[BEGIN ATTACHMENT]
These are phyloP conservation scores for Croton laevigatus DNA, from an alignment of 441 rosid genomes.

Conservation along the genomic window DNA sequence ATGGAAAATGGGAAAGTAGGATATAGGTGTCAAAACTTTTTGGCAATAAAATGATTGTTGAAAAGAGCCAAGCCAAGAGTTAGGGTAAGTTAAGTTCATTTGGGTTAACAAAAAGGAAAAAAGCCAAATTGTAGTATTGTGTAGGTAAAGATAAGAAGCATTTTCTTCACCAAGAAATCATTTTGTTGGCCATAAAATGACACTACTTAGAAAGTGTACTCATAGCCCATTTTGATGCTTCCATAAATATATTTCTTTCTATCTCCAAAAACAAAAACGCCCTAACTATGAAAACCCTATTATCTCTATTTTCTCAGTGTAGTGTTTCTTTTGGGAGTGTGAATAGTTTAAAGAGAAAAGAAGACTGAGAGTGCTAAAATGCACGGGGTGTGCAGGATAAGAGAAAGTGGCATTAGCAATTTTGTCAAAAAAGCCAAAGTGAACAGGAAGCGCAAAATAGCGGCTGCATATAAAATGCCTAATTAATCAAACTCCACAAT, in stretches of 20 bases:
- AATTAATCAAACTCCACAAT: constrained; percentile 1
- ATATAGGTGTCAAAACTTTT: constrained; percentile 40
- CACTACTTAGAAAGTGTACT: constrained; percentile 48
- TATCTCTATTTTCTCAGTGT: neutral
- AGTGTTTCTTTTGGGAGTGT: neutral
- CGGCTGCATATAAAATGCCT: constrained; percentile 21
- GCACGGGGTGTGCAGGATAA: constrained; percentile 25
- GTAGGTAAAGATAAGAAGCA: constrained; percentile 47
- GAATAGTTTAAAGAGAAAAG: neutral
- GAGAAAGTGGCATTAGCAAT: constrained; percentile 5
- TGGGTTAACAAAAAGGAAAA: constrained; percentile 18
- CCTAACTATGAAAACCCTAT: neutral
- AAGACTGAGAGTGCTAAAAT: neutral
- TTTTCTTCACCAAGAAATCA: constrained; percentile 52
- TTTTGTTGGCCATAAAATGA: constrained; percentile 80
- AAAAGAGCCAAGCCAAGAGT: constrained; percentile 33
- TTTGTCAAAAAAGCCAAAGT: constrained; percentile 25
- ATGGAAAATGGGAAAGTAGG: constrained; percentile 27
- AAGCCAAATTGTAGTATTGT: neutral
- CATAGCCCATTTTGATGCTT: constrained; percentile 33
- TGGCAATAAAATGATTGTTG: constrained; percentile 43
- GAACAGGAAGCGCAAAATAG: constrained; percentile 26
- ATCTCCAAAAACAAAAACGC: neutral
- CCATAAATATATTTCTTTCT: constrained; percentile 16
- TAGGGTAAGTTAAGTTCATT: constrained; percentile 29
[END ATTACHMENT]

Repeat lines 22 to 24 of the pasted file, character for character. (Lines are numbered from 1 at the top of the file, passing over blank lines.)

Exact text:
- CATAGCCCATTTTGATGCTT: constrained; percentile 33
- TGGCAATAAAATGATTGTTG: constrained; percentile 43
- GAACAGGAAGCGCAAAATAG: constrained; percentile 26